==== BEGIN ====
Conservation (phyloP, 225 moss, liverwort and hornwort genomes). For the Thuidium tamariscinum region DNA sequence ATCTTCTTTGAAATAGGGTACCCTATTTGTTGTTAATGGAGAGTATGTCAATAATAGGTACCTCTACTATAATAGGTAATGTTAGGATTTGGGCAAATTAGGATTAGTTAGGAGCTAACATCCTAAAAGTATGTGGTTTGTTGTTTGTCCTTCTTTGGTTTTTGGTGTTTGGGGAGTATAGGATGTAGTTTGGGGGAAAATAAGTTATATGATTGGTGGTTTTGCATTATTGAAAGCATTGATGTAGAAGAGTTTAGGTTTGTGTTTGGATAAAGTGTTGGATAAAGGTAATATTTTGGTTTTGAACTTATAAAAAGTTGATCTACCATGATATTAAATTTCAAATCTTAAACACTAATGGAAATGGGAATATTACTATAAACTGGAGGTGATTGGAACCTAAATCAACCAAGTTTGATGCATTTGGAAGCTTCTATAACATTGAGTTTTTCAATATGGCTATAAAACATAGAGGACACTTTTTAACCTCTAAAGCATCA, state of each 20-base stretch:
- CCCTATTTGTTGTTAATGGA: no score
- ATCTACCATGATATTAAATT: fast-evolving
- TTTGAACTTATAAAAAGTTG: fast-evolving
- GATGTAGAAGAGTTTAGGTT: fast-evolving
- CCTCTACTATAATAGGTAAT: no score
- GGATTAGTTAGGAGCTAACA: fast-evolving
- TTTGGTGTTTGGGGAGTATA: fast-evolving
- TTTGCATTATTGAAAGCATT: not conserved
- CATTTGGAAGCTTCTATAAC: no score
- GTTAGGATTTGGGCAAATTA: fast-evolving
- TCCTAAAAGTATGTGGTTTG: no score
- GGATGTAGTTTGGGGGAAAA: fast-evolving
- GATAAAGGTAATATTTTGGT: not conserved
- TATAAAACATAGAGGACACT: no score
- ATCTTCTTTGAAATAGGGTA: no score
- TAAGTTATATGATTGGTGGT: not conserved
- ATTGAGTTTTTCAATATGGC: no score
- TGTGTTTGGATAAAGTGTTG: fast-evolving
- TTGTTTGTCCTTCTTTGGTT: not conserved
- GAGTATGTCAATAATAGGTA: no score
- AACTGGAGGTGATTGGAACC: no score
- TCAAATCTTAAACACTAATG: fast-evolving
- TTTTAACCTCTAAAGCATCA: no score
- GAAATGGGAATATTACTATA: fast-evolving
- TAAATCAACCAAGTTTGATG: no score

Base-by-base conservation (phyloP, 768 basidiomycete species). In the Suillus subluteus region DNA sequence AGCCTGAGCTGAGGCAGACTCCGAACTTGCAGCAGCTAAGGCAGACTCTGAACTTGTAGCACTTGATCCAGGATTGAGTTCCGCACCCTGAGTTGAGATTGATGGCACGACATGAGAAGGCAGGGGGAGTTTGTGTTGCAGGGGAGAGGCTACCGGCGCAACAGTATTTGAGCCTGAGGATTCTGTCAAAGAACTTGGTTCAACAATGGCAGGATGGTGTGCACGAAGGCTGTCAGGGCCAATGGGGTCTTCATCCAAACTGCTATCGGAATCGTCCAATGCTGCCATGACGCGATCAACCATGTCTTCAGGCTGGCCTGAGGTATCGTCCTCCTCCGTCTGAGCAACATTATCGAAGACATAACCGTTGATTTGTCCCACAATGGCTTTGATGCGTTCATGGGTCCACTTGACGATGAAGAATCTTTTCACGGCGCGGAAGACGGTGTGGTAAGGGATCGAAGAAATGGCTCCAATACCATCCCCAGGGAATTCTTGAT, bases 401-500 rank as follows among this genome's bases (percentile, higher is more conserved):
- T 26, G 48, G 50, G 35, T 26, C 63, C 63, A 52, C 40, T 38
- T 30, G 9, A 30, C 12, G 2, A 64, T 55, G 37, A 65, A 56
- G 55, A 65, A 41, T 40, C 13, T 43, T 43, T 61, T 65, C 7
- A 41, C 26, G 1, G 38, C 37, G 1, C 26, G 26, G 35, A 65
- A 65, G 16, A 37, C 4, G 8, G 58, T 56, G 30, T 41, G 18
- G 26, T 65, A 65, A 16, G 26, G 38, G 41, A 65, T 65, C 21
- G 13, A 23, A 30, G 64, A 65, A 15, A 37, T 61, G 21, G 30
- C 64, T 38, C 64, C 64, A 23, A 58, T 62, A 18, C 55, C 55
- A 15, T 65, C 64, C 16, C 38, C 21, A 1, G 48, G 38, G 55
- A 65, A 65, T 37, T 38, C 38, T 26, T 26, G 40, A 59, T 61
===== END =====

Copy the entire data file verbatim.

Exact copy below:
Conservation (phyloP, 225 moss, liverwort and hornwort genomes). For the Thuidium tamariscinum region DNA sequence ATCTTCTTTGAAATAGGGTACCCTATTTGTTGTTAATGGAGAGTATGTCAATAATAGGTACCTCTACTATAATAGGTAATGTTAGGATTTGGGCAAATTAGGATTAGTTAGGAGCTAACATCCTAAAAGTATGTGGTTTGTTGTTTGTCCTTCTTTGGTTTTTGGTGTTTGGGGAGTATAGGATGTAGTTTGGGGGAAAATAAGTTATATGATTGGTGGTTTTGCATTATTGAAAGCATTGATGTAGAAGAGTTTAGGTTTGTGTTTGGATAAAGTGTTGGATAAAGGTAATATTTTGGTTTTGAACTTATAAAAAGTTGATCTACCATGATATTAAATTTCAAATCTTAAACACTAATGGAAATGGGAATATTACTATAAACTGGAGGTGATTGGAACCTAAATCAACCAAGTTTGATGCATTTGGAAGCTTCTATAACATTGAGTTTTTCAATATGGCTATAAAACATAGAGGACACTTTTTAACCTCTAAAGCATCA, state of each 20-base stretch:
- CCCTATTTGTTGTTAATGGA: no score
- ATCTACCATGATATTAAATT: fast-evolving
- TTTGAACTTATAAAAAGTTG: fast-evolving
- GATGTAGAAGAGTTTAGGTT: fast-evolving
- CCTCTACTATAATAGGTAAT: no score
- GGATTAGTTAGGAGCTAACA: fast-evolving
- TTTGGTGTTTGGGGAGTATA: fast-evolving
- TTTGCATTATTGAAAGCATT: not conserved
- CATTTGGAAGCTTCTATAAC: no score
- GTTAGGATTTGGGCAAATTA: fast-evolving
- TCCTAAAAGTATGTGGTTTG: no score
- GGATGTAGTTTGGGGGAAAA: fast-evolving
- GATAAAGGTAATATTTTGGT: not conserved
- TATAAAACATAGAGGACACT: no score
- ATCTTCTTTGAAATAGGGTA: no score
- TAAGTTATATGATTGGTGGT: not conserved
- ATTGAGTTTTTCAATATGGC: no score
- TGTGTTTGGATAAAGTGTTG: fast-evolving
- TTGTTTGTCCTTCTTTGGTT: not conserved
- GAGTATGTCAATAATAGGTA: no score
- AACTGGAGGTGATTGGAACC: no score
- TCAAATCTTAAACACTAATG: fast-evolving
- TTTTAACCTCTAAAGCATCA: no score
- GAAATGGGAATATTACTATA: fast-evolving
- TAAATCAACCAAGTTTGATG: no score

Base-by-base conservation (phyloP, 768 basidiomycete species). In the Suillus subluteus region DNA sequence AGCCTGAGCTGAGGCAGACTCCGAACTTGCAGCAGCTAAGGCAGACTCTGAACTTGTAGCACTTGATCCAGGATTGAGTTCCGCACCCTGAGTTGAGATTGATGGCACGACATGAGAAGGCAGGGGGAGTTTGTGTTGCAGGGGAGAGGCTACCGGCGCAACAGTATTTGAGCCTGAGGATTCTGTCAAAGAACTTGGTTCAACAATGGCAGGATGGTGTGCACGAAGGCTGTCAGGGCCAATGGGGTCTTCATCCAAACTGCTATCGGAATCGTCCAATGCTGCCATGACGCGATCAACCATGTCTTCAGGCTGGCCTGAGGTATCGTCCTCCTCCGTCTGAGCAACATTATCGAAGACATAACCGTTGATTTGTCCCACAATGGCTTTGATGCGTTCATGGGTCCACTTGACGATGAAGAATCTTTTCACGGCGCGGAAGACGGTGTGGTAAGGGATCGAAGAAATGGCTCCAATACCATCCCCAGGGAATTCTTGAT, bases 401-500 rank as follows among this genome's bases (percentile, higher is more conserved):
- T 26, G 48, G 50, G 35, T 26, C 63, C 63, A 52, C 40, T 38
- T 30, G 9, A 30, C 12, G 2, A 64, T 55, G 37, A 65, A 56
- G 55, A 65, A 41, T 40, C 13, T 43, T 43, T 61, T 65, C 7
- A 41, C 26, G 1, G 38, C 37, G 1, C 26, G 26, G 35, A 65
- A 65, G 16, A 37, C 4, G 8, G 58, T 56, G 30, T 41, G 18
- G 26, T 65, A 65, A 16, G 26, G 38, G 41, A 65, T 65, C 21
- G 13, A 23, A 30, G 64, A 65, A 15, A 37, T 61, G 21, G 30
- C 64, T 38, C 64, C 64, A 23, A 58, T 62, A 18, C 55, C 55
- A 15, T 65, C 64, C 16, C 38, C 21, A 1, G 48, G 38, G 55
- A 65, A 65, T 37, T 38, C 38, T 26, T 26, G 40, A 59, T 61